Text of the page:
“That is the overview of the design we want,” said City Resource Manager Rick Noll, who has overseen the pool improvement committee’s efforts from the city’s perspective.  

The pool’s infrastructure, plumbing, water distribution and filter systems are at the end of their useful life, and will also need to be upgraded. 

The newly awarded DOLA grant will be used to conduct an engineering analysis of the infrastructure, and put out a request for proposals for professional design services with swimming pool design engineers.

“We have come up with sketches, but obviously we need to have it done professionally,” Noll said. “Our goal is to have that RFP out and ready to publish within the next six weeks. Assuming we get a viable response, we will award a contract and through the coming winter and early spring, we will work with the design team.”

One criteria of the DOLA grant is to have a significant amount of public input, substantiated by a larger group of the public than the existing ad hoc committee. 

Toward that end, “We are hoping to have a conceptual overview of the project ready for review sometime early in the spring,” Noll said.

City officials plan to apply for additional grant funding from the State of Colorado, as well as private foundations, to finance further stages of the project. They also plan to utilize anticipated pool revenues, “So we wouldn’t be going to tax payers for dollars,” Noll predicted. “We are very fortunate we have a pool that makes money; most municipal pools are subsidized for their operating expenses, let alone capital improvement projects.”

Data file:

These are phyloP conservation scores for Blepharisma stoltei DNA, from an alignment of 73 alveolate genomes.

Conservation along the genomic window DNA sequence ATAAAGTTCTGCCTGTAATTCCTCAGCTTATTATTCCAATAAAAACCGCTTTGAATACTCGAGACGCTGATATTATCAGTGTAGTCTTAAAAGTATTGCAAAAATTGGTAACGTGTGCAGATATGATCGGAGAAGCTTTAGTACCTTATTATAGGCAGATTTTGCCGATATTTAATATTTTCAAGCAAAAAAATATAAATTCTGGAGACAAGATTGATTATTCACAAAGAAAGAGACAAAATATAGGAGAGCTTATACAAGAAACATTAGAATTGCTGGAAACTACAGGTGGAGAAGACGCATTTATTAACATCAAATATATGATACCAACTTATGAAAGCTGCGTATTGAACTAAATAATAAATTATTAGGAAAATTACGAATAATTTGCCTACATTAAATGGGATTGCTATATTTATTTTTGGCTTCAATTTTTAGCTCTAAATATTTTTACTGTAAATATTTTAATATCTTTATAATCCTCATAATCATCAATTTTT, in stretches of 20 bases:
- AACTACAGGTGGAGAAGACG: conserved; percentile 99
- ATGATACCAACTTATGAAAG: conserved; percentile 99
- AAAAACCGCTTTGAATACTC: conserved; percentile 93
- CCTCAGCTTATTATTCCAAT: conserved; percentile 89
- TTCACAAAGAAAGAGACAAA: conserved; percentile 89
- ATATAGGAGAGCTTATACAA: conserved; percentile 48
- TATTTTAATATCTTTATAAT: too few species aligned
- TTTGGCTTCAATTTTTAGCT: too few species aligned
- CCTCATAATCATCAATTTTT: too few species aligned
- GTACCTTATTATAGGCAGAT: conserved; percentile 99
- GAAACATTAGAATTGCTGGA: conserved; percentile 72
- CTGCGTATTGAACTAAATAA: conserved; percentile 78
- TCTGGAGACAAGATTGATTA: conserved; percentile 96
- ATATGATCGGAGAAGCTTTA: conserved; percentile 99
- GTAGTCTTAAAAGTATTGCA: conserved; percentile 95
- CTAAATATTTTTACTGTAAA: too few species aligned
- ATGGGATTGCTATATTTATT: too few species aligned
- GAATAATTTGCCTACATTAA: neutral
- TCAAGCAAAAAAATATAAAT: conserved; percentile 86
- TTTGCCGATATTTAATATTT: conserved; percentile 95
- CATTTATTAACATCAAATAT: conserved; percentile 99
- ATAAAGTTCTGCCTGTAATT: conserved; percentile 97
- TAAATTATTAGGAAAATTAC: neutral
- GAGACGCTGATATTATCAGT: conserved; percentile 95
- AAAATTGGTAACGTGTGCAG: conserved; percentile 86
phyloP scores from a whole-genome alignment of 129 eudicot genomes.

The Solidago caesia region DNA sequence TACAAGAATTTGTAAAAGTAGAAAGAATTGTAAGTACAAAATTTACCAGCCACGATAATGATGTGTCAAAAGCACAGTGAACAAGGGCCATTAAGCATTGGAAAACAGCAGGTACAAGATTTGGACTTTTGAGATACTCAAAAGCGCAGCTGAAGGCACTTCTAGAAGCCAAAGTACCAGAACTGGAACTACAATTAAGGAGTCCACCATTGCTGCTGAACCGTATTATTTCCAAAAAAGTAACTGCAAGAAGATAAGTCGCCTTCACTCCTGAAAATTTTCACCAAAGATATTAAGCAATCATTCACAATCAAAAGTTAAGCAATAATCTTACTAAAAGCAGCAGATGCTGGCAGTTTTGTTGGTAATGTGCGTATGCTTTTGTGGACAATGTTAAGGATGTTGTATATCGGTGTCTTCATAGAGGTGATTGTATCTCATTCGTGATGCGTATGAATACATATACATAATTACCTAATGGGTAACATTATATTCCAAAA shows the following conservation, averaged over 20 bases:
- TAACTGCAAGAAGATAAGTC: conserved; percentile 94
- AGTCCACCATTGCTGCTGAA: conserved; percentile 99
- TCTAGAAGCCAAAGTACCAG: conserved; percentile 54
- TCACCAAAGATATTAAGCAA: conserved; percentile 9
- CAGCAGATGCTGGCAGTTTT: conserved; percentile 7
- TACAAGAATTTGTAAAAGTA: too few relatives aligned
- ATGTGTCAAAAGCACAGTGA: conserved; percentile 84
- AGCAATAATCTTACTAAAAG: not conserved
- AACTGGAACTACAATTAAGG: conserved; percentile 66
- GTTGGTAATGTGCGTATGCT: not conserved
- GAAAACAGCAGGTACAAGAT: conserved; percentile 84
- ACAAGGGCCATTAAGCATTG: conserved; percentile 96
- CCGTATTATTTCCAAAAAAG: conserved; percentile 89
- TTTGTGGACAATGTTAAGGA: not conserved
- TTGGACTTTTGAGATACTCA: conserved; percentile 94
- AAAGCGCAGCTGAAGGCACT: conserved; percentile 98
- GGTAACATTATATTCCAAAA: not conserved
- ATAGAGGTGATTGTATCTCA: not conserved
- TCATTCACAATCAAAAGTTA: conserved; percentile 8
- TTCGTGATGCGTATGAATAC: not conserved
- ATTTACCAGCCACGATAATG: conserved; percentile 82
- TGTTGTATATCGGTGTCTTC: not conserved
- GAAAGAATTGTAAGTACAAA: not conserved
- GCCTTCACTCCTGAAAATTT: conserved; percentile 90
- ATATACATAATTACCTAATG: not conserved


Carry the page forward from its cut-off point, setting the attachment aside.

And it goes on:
The Hot Springs Pool has always been a cash cow for the city. In 2011, for the first time ever, the gigantic outdoor municipal hot tub grossed over $1 million. The bump in revenues came from modest fee increases that had gone into effect the previous summer. 

2013 was another record-setting year, in which the Hot Springs Pool grossed a whopping $1.1 million.

For years, the City of Ouray used this cash cow to prop up its whole Parks Fund, paying not only for the pool’s own operations and maintenance expenses (which rack up to over $850,000 annually), but also for park maintenance throughout the town, and even for upkeep at the Ouray Community Center. 

Thanks to a recent overhaul of the City’s Parks Fund, all of the money generated by the pool is now channeled back into the pool itself, with the bulk going for O&M, and the remainder set aside for needed improvements. 

“Today we can’t afford to pay for the needed improvements, but by the time we get the design in hand, we will be in a good position,” Noll predicted. “It’s a big, important project. In talking to DOLA in the grant application process, we emphasized that this is a project that benefits more than just the 1,000 residents of Ouray, or the 4,000 residents of Ouray County. The Hot Springs Pool is a resource enjoyed by everyone in Western Colorado. 

“That’s why we want to preserve it. We want people to love Ouray, and feel like it’s their pool.”

The Ouray Hot Springs Pool was built in 1926 by volunteer labor overseen by the Ouray Recreation Association Corporation. The bathhouse was constructed the following year and dedicated on July 4, 1927. In 1930 the Recreation Association turned the pool and bathhouse over to the City which has since assumed operation and maintenance of the facility. A major fire destroyed the original bathhouse in 1988 and a new bathhouse was constructed and includes locker rooms, a fitness center, and a swim shop and massage center. The last time the pool infrastructure received a major overhaul was in 1995. or Tweet @iamsamwright